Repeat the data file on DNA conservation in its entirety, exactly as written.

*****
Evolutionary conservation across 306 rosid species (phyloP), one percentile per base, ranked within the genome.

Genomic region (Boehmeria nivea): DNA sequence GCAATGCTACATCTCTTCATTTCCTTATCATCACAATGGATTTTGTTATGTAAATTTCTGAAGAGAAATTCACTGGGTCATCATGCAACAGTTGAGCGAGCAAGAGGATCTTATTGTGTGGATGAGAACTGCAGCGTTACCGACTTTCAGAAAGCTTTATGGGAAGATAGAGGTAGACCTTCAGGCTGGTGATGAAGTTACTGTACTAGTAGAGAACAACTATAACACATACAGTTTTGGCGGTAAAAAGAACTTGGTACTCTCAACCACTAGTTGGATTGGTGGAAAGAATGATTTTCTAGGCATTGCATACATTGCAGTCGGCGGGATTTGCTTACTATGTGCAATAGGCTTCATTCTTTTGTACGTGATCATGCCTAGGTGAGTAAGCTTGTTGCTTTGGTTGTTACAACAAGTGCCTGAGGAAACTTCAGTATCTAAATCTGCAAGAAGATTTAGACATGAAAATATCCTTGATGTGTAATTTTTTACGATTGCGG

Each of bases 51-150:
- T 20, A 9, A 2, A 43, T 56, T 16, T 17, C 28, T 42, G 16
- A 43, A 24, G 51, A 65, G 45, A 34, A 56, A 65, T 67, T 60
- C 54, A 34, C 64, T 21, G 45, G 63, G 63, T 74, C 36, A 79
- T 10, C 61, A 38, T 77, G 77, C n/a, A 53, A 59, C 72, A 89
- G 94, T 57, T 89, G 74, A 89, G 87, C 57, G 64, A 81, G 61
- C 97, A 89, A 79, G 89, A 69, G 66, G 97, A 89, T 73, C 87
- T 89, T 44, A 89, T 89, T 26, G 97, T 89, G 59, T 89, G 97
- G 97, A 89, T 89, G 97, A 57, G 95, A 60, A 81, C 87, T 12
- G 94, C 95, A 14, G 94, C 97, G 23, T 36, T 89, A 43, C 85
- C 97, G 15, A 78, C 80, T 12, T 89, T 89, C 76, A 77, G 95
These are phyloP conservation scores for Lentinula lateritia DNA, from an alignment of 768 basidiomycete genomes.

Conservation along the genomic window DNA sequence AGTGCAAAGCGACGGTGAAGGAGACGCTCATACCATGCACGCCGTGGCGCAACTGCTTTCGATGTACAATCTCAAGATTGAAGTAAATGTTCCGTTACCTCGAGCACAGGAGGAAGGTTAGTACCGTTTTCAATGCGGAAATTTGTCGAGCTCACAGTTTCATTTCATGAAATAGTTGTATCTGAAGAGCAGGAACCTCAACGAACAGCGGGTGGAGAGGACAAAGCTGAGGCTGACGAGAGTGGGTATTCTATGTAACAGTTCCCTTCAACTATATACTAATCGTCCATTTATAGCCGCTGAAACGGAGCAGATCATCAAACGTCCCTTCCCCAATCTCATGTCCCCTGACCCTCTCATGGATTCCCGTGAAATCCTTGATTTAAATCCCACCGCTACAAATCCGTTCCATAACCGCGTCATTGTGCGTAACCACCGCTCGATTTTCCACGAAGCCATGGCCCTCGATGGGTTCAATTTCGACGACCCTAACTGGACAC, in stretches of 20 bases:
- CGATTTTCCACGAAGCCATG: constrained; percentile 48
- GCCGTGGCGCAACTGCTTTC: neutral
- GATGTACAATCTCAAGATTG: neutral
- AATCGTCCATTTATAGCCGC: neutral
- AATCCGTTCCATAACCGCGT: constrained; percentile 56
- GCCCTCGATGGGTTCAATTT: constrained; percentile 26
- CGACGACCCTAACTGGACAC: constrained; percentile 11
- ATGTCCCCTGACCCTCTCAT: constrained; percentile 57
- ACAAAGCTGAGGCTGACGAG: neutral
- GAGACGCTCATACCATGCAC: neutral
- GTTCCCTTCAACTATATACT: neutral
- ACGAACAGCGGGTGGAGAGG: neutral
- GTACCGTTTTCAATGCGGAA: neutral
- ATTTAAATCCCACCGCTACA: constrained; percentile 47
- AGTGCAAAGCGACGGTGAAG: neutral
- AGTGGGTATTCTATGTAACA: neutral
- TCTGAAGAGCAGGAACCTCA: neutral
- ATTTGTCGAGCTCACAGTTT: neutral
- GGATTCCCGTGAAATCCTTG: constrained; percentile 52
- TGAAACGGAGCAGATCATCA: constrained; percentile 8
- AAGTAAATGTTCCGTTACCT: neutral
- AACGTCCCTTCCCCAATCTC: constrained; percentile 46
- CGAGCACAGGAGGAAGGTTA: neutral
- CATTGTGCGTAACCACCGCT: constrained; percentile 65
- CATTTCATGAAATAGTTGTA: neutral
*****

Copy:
Evolutionary conservation across 306 rosid species (phyloP), one percentile per base, ranked within the genome.

Genomic region (Boehmeria nivea): DNA sequence GCAATGCTACATCTCTTCATTTCCTTATCATCACAATGGATTTTGTTATGTAAATTTCTGAAGAGAAATTCACTGGGTCATCATGCAACAGTTGAGCGAGCAAGAGGATCTTATTGTGTGGATGAGAACTGCAGCGTTACCGACTTTCAGAAAGCTTTATGGGAAGATAGAGGTAGACCTTCAGGCTGGTGATGAAGTTACTGTACTAGTAGAGAACAACTATAACACATACAGTTTTGGCGGTAAAAAGAACTTGGTACTCTCAACCACTAGTTGGATTGGTGGAAAGAATGATTTTCTAGGCATTGCATACATTGCAGTCGGCGGGATTTGCTTACTATGTGCAATAGGCTTCATTCTTTTGTACGTGATCATGCCTAGGTGAGTAAGCTTGTTGCTTTGGTTGTTACAACAAGTGCCTGAGGAAACTTCAGTATCTAAATCTGCAAGAAGATTTAGACATGAAAATATCCTTGATGTGTAATTTTTTACGATTGCGG

Each of bases 51-150:
- T 20, A 9, A 2, A 43, T 56, T 16, T 17, C 28, T 42, G 16
- A 43, A 24, G 51, A 65, G 45, A 34, A 56, A 65, T 67, T 60
- C 54, A 34, C 64, T 21, G 45, G 63, G 63, T 74, C 36, A 79
- T 10, C 61, A 38, T 77, G 77, C n/a, A 53, A 59, C 72, A 89
- G 94, T 57, T 89, G 74, A 89, G 87, C 57, G 64, A 81, G 61
- C 97, A 89, A 79, G 89, A 69, G 66, G 97, A 89, T 73, C 87
- T 89, T 44, A 89, T 89, T 26, G 97, T 89, G 59, T 89, G 97
- G 97, A 89, T 89, G 97, A 57, G 95, A 60, A 81, C 87, T 12
- G 94, C 95, A 14, G 94, C 97, G 23, T 36, T 89, A 43, C 85
- C 97, G 15, A 78, C 80, T 12, T 89, T 89, C 76, A 77, G 95
These are phyloP conservation scores for Lentinula lateritia DNA, from an alignment of 768 basidiomycete genomes.

Conservation along the genomic window DNA sequence AGTGCAAAGCGACGGTGAAGGAGACGCTCATACCATGCACGCCGTGGCGCAACTGCTTTCGATGTACAATCTCAAGATTGAAGTAAATGTTCCGTTACCTCGAGCACAGGAGGAAGGTTAGTACCGTTTTCAATGCGGAAATTTGTCGAGCTCACAGTTTCATTTCATGAAATAGTTGTATCTGAAGAGCAGGAACCTCAACGAACAGCGGGTGGAGAGGACAAAGCTGAGGCTGACGAGAGTGGGTATTCTATGTAACAGTTCCCTTCAACTATATACTAATCGTCCATTTATAGCCGCTGAAACGGAGCAGATCATCAAACGTCCCTTCCCCAATCTCATGTCCCCTGACCCTCTCATGGATTCCCGTGAAATCCTTGATTTAAATCCCACCGCTACAAATCCGTTCCATAACCGCGTCATTGTGCGTAACCACCGCTCGATTTTCCACGAAGCCATGGCCCTCGATGGGTTCAATTTCGACGACCCTAACTGGACAC, in stretches of 20 bases:
- CGATTTTCCACGAAGCCATG: constrained; percentile 48
- GCCGTGGCGCAACTGCTTTC: neutral
- GATGTACAATCTCAAGATTG: neutral
- AATCGTCCATTTATAGCCGC: neutral
- AATCCGTTCCATAACCGCGT: constrained; percentile 56
- GCCCTCGATGGGTTCAATTT: constrained; percentile 26
- CGACGACCCTAACTGGACAC: constrained; percentile 11
- ATGTCCCCTGACCCTCTCAT: constrained; percentile 57
- ACAAAGCTGAGGCTGACGAG: neutral
- GAGACGCTCATACCATGCAC: neutral
- GTTCCCTTCAACTATATACT: neutral
- ACGAACAGCGGGTGGAGAGG: neutral
- GTACCGTTTTCAATGCGGAA: neutral
- ATTTAAATCCCACCGCTACA: constrained; percentile 47
- AGTGCAAAGCGACGGTGAAG: neutral
- AGTGGGTATTCTATGTAACA: neutral
- TCTGAAGAGCAGGAACCTCA: neutral
- ATTTGTCGAGCTCACAGTTT: neutral
- GGATTCCCGTGAAATCCTTG: constrained; percentile 52
- TGAAACGGAGCAGATCATCA: constrained; percentile 8
- AAGTAAATGTTCCGTTACCT: neutral
- AACGTCCCTTCCCCAATCTC: constrained; percentile 46
- CGAGCACAGGAGGAAGGTTA: neutral
- CATTGTGCGTAACCACCGCT: constrained; percentile 65
- CATTTCATGAAATAGTTGTA: neutral